12. The money is with AMISOM and Sharif. Puntland has been left out in the cold with no shade to hide under. Let's see if it exists in 2 years time. Sool and Sanaag have been given up just like Kismayo/Jubba. The triangle gets smaller and the noose tightens from both West and South. What to do, what to do??
  13. I see..... OK, carry on with your recent transformation to Mother Theresa
  14. Give it a rest, old boy. You've got enough to worry about in Puntland - what little exists of it, anyway. Let others worry about Somaliland and its democracy.
  15. Like I told Duke and others more than 2 weeks ago, Faroole and Puntland will not/did not receive any funds from the Nairobi and related funds. While many argue from emotion in this Forum, very few actually follow the realities, regardless of whom they support.
  16. Puntland oo Dhaliishay Dowlada Soomaaliya By VOA News Washington 01-May-2009 Dowlad-goboleedka Puntland War Saxaafadeed ay soo saareen dowlad goboleedka Puntland ayaa waxay dhaliil ugu soo jeediyeen xukuumadda Federaalka iyo Ergayga Gaarka ah ee Qaramada Midoobay Axmadou Wallad Cabdalla. Wasiirka Warfaafinta Dowlad Goboledka Puntland Warsame Cabdi Shirwac oo isagu weriyayaasha u aqriyay war saxaafadeedkaasi ayaa sheegay in maamulkiisu ay dhaliilsan yihiin deeqaha kala duwan ee dowlada Federaalku dibeda ka hesho oo uu sheegay inaan si cadaalad ah oo isku mid ah loogu qeybin dhamaan qeybaha Soomaaliya. Wasiirku wuxuu sheegay in ay soo jeedinayaan in deeqaha wadanka soo gala si hufnaan ah loo qeybiyo oo Puntland Qeybtooda la soo gaarsiiyo. War Saxaafadeedkaasi ka soo baxay Maamul-Goboleedka Puntland waxay kaloo dhaliil u soo jeediyeen Ergayga Gaarka ee Qaramada Midoobay Axmadou Wallad Cabdalla oo ay sheegeen inaanu ku ixtiraamin ka qeybgalida shirarka caalamiga ah ee Arrimaha Soomaaliya looga hadlo. Dhinaca kalena, Wasiirka Warfaafinta Dowlada KMG Farxaan Cali Maxamuud ayaa Wareysi ay VOA la yeelatay ku sheegay in dowladda KMG ay tahay tan xaqqa u leh ka qeybgalida shirarka Caalamiga ah, balse arrimahaasi aysan wax shuqul lug ah ku lahayn maamul-goboleedyada ka jira Gudaha Soomaaliya. Midigta Sare ee Boggan ka dhagayso Warbixinta Wareysiga Wasiirka Warfaafinta dowlada Soomaaliya iyo Warbixinta Weriyaha Garoowe. Link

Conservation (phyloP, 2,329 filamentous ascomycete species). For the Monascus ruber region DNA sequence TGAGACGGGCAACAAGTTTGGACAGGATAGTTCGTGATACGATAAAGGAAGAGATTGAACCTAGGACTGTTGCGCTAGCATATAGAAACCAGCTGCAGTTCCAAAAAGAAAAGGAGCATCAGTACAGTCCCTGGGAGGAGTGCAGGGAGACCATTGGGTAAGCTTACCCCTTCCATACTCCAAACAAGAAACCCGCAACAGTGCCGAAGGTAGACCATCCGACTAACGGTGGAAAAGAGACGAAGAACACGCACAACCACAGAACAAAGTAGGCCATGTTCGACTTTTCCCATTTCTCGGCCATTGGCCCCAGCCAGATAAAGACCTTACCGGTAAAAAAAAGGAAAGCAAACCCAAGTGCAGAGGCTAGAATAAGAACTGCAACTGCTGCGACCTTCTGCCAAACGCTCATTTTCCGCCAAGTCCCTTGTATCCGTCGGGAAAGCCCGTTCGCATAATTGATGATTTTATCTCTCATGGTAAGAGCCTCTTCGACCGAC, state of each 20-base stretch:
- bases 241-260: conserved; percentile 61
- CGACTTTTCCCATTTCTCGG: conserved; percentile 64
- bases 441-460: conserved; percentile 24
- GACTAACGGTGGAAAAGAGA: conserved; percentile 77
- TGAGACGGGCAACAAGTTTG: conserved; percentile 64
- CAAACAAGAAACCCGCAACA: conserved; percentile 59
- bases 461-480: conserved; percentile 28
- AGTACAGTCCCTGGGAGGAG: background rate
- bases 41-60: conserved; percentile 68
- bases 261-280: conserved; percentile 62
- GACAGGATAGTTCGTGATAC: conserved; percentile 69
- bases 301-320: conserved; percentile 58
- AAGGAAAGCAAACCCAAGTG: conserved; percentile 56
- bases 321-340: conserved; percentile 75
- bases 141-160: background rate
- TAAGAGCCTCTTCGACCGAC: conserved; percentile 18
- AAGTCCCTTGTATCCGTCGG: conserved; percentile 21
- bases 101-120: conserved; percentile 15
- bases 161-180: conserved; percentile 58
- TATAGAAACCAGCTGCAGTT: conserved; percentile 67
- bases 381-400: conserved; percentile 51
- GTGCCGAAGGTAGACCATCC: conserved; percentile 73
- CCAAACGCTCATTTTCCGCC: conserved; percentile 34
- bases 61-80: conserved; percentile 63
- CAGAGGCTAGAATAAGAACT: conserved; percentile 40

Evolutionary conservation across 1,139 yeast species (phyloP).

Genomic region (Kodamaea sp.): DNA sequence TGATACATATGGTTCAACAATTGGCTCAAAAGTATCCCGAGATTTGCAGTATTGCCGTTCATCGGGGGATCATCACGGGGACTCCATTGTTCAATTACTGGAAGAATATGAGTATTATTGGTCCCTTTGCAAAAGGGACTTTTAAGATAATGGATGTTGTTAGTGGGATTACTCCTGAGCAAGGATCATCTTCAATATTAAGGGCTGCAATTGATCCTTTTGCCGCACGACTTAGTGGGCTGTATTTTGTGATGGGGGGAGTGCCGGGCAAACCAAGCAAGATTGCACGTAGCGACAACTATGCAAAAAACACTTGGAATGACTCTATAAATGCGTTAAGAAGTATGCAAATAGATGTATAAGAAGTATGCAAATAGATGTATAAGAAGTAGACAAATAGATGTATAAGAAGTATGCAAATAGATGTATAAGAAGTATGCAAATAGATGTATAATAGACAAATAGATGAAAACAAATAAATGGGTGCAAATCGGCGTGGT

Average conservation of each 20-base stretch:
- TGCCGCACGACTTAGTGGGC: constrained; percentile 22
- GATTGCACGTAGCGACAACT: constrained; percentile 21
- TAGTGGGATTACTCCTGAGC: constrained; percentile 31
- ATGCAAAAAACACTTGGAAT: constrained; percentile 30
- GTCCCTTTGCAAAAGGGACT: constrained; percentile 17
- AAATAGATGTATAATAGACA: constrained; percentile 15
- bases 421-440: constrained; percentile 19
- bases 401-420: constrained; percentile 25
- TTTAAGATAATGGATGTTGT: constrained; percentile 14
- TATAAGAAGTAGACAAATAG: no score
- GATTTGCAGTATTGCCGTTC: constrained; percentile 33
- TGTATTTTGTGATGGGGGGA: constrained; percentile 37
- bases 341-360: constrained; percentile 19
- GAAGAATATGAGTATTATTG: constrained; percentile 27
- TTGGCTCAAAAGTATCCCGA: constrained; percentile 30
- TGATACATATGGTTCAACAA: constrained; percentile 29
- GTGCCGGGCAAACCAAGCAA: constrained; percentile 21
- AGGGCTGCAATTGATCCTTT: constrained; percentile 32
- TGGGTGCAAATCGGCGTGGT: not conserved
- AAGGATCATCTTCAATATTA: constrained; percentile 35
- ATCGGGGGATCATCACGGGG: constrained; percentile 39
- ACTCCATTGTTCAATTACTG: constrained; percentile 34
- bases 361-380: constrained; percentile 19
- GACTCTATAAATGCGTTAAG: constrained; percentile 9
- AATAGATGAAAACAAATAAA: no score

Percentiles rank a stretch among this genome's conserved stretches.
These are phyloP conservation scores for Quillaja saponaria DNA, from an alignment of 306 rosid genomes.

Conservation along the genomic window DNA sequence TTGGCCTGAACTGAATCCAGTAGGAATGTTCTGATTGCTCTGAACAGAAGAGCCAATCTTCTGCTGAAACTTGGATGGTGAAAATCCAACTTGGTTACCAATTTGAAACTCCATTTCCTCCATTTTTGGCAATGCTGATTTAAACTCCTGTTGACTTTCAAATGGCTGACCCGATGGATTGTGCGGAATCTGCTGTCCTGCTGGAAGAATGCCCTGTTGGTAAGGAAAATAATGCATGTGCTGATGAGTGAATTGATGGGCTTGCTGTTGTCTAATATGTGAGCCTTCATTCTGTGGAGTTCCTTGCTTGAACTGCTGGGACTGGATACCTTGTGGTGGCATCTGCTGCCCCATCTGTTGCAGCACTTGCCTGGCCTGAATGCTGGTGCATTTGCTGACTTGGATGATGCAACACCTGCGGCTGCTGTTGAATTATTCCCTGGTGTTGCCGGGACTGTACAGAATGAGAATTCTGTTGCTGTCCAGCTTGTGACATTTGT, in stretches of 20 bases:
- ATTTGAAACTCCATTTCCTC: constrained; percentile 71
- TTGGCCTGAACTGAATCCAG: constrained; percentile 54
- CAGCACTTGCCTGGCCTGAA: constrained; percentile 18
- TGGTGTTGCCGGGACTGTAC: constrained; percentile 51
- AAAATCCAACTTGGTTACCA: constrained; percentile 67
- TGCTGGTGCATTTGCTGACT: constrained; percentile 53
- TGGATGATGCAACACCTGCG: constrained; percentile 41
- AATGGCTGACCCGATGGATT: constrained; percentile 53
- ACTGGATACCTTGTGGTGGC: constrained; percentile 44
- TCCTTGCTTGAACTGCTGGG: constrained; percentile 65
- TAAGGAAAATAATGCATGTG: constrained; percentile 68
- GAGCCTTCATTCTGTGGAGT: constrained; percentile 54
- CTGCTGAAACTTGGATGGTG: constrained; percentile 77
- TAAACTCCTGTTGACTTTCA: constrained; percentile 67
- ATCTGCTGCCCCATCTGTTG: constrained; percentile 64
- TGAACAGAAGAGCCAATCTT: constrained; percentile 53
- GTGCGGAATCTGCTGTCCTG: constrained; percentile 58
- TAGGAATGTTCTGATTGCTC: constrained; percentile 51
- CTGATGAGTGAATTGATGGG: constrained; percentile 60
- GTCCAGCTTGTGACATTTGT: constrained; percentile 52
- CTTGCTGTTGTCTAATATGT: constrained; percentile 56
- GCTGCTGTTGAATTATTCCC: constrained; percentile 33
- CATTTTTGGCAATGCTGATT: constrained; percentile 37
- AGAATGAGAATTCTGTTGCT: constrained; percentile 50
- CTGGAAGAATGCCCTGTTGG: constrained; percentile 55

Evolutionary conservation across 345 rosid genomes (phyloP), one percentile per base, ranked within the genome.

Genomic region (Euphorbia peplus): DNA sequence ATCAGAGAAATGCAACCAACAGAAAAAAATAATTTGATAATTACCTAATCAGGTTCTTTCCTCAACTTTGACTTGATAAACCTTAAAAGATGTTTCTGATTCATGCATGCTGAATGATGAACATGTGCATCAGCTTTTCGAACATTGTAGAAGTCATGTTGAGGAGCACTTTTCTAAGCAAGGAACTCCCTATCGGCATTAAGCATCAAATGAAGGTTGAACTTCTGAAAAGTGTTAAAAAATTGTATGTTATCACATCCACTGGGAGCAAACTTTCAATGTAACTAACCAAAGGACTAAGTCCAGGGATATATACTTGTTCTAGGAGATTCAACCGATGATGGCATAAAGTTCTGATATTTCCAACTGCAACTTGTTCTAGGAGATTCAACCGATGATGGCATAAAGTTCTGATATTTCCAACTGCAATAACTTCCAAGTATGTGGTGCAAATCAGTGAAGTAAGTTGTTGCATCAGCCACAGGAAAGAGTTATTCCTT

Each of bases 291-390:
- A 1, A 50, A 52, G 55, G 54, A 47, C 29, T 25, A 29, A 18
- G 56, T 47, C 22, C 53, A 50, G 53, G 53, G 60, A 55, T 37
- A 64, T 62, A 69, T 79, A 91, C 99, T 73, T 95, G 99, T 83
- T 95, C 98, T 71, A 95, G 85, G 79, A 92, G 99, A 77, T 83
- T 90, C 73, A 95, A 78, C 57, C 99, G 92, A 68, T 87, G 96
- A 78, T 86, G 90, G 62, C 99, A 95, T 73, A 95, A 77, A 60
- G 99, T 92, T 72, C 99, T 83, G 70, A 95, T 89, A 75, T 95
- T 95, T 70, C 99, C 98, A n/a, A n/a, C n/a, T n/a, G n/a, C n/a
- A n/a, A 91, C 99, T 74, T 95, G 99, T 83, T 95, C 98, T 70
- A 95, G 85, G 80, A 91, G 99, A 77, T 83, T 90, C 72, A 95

17. ^^ Forgive them. Some have Rayaale-itus on the brain these days...
  18. ^^ Xiin, When all else fails, change the topic and spin yesterday's happenings. Your strategies never change, Xiin. Just the other day, you & co. were claiming it was a false story completely fabricated by the Somaliland gov't for election purposes. When your own side reports the same story, then switch to arguing on the intensity of the event rather than the occurrence of the event. The days of the mighty spin are coming to an end for all Somalis. It came to an end more than a decade ago on my side of the woods. It's now coming to an end on your side. The question is: 'What will you do then?'
  19. ^^^ With a sense of humor like that, you're welcome any day to come cross the border with an official residency visa waiting for you at the crossing point
  20. No war,saaxib, just policing of the border just like the past week.. It's a lot of work with very little thanks for those policing it. A border teeming with bandits from failed states...
  21. Originally posted by Pilgrim: Mintid Farayar - in your attempt to sound wise to expose your foolishness. You clearly have no understanding of the game at play! ^^ Enlighten me. I'm always willing to learn
  22. Originally posted by Belial: Mintid Faryar: Somaliland belongs to Somalia and vice versa. You cannot seperate them. The rude awakning will be harsh but a good lesson for people like you. When the Somali army stands proud again. and march...oh..I wonder what guys like you would do. There is a Somali army standing tall and proud right now. You don't have to wait for tomorrow, it's already there. It's called the Somaliland Armed Forces . Yaa Rabbi! These students are slow...